SAN DIEGO (MainStreet) Hermes, Chanel and Louis Vuitton may be familiar names for some, but those who can most afford such luxury products are often the least aware of them or the least impressed with them.
A survey from the American Affluence Research Center found that the affluent believe most luxury brands are "overrated."
The survey of 11.4 million households in the U.S. that represent the wealthiest 10% of Americans measured brand ownership, familiarity and knowledge for 17 luxury brands over a five-year period.
To participate, individuals had to have a minimum net worth of $800,000.
With the exception of six luxury brands Clinique, Lancome, Nordstrom, Four Seasons, Ritz-Carlton and Lexus a quarter or more of the affluent surveyed said they believe luxury brands are overrated. Nearly 44% of those surveyed felt Louis Vuitton in particular is overrated and is aimed at status seekers rather than the consumer who is quality conscious.
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"The affluent, for the most part, have little understanding of luxury price points and luxury brands. It's only when you get to the top 1% of U.S. households that you begin to see some understanding of the price point and brands" says Ron Kurtz, head of the American Affluence Research Center.
"People who appear in the media most corporate executives, athletes, celebrities they are a very small percentage of the wealthy. And they are the ones who tend to be more the conspicuous consumers of luxury brands."
This could be good or bad news for luxury product makers, depending on how the information is used.
The way Kurtz sees it, the survey highlights an untapped market of consumers who could be reached through more tailored and more informative advertising.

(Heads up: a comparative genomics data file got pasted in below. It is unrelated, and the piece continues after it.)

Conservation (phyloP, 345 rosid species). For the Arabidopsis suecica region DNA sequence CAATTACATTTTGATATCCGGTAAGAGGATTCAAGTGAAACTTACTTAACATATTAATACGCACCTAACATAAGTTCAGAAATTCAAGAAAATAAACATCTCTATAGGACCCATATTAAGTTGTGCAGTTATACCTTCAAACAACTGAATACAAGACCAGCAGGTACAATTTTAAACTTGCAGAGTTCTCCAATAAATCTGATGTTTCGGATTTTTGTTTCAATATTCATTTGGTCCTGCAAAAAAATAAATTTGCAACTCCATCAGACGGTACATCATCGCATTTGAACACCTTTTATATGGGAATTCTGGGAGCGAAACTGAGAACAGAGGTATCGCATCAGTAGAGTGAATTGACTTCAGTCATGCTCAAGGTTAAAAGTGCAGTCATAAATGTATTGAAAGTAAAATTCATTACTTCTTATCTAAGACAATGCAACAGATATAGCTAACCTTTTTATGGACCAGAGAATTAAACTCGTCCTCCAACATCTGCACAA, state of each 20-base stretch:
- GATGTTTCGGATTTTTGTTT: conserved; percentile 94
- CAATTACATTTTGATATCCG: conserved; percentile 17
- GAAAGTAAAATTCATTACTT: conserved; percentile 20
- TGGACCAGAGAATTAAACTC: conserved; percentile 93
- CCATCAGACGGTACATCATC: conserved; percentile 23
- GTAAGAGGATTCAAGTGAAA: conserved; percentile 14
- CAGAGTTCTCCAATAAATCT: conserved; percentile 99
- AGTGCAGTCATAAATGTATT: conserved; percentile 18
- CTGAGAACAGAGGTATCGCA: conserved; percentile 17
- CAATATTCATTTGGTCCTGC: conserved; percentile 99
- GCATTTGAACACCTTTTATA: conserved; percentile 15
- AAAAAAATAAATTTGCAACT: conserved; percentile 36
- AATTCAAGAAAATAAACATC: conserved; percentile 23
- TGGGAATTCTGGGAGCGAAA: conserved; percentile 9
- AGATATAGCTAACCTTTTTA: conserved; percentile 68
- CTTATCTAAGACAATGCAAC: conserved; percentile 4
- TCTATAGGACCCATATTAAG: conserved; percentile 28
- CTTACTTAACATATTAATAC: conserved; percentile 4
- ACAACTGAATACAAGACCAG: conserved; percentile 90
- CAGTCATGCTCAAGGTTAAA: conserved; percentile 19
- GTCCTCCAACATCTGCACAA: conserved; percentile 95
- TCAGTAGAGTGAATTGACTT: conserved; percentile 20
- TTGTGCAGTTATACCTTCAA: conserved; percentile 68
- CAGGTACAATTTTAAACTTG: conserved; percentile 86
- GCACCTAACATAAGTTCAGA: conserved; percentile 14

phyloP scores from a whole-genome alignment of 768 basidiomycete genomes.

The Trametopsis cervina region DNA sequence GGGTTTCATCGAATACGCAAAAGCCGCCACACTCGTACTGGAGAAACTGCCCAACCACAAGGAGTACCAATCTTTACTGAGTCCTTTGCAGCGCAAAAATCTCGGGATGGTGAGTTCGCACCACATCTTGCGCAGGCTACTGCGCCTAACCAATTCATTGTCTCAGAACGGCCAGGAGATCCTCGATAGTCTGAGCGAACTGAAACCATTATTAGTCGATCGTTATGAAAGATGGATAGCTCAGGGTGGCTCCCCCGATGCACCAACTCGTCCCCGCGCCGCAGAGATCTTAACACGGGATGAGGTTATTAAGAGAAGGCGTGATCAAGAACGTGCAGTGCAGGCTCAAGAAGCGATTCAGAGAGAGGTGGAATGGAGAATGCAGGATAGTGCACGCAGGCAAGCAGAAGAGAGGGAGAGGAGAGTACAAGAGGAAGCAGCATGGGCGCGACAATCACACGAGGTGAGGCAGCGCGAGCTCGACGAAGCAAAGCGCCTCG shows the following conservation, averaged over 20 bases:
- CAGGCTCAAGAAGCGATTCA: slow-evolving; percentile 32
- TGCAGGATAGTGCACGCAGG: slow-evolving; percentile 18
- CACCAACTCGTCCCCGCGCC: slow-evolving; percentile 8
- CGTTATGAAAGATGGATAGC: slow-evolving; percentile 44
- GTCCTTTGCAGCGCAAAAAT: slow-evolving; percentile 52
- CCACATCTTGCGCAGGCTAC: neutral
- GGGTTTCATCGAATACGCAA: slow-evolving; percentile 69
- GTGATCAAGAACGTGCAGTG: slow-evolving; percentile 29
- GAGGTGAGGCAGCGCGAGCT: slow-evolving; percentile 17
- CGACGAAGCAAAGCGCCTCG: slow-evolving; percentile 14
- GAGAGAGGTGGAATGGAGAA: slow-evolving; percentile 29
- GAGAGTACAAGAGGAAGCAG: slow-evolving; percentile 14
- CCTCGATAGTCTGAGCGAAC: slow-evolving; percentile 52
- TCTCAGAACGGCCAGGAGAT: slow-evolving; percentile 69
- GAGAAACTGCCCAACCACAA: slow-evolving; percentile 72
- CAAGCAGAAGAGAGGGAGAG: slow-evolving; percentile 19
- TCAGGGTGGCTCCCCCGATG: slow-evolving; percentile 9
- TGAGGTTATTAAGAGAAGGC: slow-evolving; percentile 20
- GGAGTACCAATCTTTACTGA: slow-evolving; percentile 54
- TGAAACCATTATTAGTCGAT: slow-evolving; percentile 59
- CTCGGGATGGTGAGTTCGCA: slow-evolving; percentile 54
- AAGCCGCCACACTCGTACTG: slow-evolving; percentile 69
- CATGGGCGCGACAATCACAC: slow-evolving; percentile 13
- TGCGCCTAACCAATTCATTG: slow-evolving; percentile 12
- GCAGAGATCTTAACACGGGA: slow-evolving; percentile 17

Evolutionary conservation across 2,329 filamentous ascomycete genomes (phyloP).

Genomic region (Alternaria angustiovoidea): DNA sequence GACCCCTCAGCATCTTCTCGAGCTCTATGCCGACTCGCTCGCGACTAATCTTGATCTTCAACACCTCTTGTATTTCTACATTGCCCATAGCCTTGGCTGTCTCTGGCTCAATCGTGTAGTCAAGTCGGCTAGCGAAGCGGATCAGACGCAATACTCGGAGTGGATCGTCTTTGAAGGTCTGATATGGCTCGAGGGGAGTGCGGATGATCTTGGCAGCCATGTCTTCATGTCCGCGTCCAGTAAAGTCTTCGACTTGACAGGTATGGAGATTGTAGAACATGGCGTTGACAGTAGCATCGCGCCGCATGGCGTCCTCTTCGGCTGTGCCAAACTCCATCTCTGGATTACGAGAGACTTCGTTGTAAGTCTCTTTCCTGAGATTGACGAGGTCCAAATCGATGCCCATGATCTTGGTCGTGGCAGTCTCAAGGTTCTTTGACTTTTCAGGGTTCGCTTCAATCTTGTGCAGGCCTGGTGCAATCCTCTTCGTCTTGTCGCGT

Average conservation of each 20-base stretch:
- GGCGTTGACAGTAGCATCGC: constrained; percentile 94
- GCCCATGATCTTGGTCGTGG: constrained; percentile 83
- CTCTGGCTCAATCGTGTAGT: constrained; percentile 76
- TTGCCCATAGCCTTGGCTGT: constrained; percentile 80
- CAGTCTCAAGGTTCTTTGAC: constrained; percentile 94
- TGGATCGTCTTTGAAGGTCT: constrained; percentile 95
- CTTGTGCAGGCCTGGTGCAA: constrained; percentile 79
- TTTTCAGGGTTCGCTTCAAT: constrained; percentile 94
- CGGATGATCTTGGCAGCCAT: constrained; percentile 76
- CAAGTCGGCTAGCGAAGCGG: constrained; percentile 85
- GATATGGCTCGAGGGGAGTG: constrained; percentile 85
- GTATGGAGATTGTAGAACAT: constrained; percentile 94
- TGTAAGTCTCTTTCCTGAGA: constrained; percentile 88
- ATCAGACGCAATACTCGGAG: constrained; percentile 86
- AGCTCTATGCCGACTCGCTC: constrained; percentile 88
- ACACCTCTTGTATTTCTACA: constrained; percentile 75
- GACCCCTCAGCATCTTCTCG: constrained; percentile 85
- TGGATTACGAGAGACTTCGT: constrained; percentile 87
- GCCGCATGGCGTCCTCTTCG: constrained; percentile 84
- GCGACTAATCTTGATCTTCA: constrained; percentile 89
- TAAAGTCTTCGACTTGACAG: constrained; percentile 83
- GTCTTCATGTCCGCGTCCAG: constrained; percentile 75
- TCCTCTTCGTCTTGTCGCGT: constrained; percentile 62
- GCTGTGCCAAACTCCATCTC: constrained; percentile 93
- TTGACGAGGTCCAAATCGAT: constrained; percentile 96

"Over 80% of millionaires are self made, and so they were raised in households that are not familiar with glitzy, true luxury items," he explains.
To reach this audience, advertisers need to steer away from the slick and often shallow visual marketing campaigns and provide more information-oriented ads with text about the product and its quality craftsmanship.
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For instance, the six brands that the survey participants said they support and value (Clinique, Lancome, Nordstrom, Four Seasons, Ritz-Carlton and Lexus) get that support specifically because the affluent said they feel the brands appeal more to the "quality oriented" consumer, not the "status seeker."
The survey, conducted in September, asked participants what type of consumer they felt specific luxury brands are targeting "status seeker," "quality oriented," "style oriented," "wealthier than me," "younger than me" and "like me."
Interestingly, a surprising number of survey participants said they feel luxury brands are often targeting or appealing to someone "wealthier than me" this from a group of people who own more than 80% of the stock and securities owned by Americans, according to Kurtz.
The net worth categories used in the questionnaire were selected to conform to the categories used by the Federal Reserve Board to define the wealthiest 10%, 5% and 1% of U.S. households. Those categories translate into people with a minimum net worth of $800,000, $1.5 million and $6 million.
"These are people who are careful spenders and very aggressive savers. But the point is that they have the ability to afford these products. The question is whether they see the value of acquiring the products," Kurtz says.
"These advertisers simply need to present a credible story about the quality and value their products represent," Kurtz concludes.
By Mia Taylor